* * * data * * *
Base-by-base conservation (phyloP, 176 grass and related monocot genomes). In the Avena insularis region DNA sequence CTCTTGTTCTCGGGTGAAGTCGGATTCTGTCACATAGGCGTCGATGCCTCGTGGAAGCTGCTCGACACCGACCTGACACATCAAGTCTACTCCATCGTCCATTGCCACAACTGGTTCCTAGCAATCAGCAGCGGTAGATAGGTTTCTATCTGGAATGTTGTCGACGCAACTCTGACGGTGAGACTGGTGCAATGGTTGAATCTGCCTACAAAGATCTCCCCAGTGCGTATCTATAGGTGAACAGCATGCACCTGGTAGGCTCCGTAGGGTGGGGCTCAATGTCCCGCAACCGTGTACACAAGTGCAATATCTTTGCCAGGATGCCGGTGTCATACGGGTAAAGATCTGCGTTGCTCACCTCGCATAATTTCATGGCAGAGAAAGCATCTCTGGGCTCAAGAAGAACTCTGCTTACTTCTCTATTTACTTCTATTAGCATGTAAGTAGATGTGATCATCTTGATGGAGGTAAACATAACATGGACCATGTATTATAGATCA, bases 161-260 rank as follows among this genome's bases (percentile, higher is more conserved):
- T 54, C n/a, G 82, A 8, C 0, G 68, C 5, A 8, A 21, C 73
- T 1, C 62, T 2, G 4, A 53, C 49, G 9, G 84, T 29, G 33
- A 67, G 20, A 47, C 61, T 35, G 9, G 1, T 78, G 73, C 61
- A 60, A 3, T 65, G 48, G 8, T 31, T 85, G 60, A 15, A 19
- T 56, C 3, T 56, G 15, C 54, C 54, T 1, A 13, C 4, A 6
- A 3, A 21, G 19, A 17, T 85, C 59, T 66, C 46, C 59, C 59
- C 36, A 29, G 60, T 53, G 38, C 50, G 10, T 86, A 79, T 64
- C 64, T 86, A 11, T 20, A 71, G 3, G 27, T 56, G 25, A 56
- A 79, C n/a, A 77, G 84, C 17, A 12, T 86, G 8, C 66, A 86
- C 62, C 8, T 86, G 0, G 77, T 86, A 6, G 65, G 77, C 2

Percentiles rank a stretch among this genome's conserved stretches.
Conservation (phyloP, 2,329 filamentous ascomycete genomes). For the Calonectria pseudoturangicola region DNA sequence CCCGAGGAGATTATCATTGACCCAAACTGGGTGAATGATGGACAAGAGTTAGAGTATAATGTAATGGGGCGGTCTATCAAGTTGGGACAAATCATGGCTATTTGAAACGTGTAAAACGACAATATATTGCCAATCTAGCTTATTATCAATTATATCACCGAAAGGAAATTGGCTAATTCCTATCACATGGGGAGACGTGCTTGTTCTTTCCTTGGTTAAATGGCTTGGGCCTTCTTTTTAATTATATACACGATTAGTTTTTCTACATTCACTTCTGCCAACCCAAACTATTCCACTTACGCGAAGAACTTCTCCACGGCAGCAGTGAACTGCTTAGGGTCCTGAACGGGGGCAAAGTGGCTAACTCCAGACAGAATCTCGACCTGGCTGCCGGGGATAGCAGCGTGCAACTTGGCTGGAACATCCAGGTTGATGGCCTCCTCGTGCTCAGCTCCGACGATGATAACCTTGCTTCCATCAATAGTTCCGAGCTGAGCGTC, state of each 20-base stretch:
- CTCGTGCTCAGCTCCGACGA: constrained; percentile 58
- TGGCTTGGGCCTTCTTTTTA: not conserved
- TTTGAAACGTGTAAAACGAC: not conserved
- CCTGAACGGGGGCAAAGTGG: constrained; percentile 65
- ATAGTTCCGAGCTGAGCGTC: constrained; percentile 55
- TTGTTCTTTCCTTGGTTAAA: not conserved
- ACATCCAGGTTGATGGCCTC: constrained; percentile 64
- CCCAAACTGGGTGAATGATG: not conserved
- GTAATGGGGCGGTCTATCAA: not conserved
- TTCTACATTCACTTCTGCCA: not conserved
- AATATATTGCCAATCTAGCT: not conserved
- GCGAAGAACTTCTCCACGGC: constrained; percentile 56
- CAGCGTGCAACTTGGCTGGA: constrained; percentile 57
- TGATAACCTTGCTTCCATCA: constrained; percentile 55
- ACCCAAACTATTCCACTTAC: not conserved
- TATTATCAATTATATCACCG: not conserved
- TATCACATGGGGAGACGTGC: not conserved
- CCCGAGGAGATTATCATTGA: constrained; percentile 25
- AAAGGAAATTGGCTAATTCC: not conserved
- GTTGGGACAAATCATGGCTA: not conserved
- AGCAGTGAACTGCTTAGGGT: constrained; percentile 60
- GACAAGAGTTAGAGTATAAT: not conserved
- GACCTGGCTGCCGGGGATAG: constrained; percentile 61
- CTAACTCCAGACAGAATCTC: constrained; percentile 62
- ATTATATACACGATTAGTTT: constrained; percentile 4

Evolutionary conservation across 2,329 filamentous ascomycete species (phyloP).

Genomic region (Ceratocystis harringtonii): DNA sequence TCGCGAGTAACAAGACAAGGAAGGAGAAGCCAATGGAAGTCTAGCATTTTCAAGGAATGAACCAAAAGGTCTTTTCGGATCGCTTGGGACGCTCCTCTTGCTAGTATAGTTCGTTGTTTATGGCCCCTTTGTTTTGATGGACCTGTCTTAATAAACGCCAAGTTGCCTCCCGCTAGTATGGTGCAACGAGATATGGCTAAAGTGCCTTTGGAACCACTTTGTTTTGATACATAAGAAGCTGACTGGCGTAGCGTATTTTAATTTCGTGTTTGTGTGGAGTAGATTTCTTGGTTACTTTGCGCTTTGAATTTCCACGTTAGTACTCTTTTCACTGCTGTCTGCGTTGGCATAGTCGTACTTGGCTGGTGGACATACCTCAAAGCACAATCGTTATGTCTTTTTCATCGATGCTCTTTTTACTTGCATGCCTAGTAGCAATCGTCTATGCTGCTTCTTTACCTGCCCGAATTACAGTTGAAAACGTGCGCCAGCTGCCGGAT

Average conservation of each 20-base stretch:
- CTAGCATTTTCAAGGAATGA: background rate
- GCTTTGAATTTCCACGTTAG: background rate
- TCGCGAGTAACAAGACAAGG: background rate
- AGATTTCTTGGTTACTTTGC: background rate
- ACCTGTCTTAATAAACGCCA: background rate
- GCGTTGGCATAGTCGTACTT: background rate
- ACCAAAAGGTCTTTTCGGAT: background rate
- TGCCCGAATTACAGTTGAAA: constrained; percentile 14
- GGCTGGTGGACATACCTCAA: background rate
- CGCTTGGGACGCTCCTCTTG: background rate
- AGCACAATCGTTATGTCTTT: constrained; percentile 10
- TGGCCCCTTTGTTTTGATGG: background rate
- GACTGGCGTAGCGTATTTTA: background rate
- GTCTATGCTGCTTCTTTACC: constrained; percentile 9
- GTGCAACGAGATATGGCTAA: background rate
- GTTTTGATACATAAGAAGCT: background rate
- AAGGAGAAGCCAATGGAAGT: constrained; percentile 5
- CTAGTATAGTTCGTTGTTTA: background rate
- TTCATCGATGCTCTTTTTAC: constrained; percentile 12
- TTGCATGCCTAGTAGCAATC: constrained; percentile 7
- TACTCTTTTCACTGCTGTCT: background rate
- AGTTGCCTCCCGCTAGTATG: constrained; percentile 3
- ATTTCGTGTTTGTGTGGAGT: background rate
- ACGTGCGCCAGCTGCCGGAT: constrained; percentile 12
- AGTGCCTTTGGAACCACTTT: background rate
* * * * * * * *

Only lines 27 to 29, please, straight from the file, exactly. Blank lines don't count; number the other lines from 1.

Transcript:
- TGATAACCTTGCTTCCATCA: constrained; percentile 55
- ACCCAAACTATTCCACTTAC: not conserved
- TATTATCAATTATATCACCG: not conserved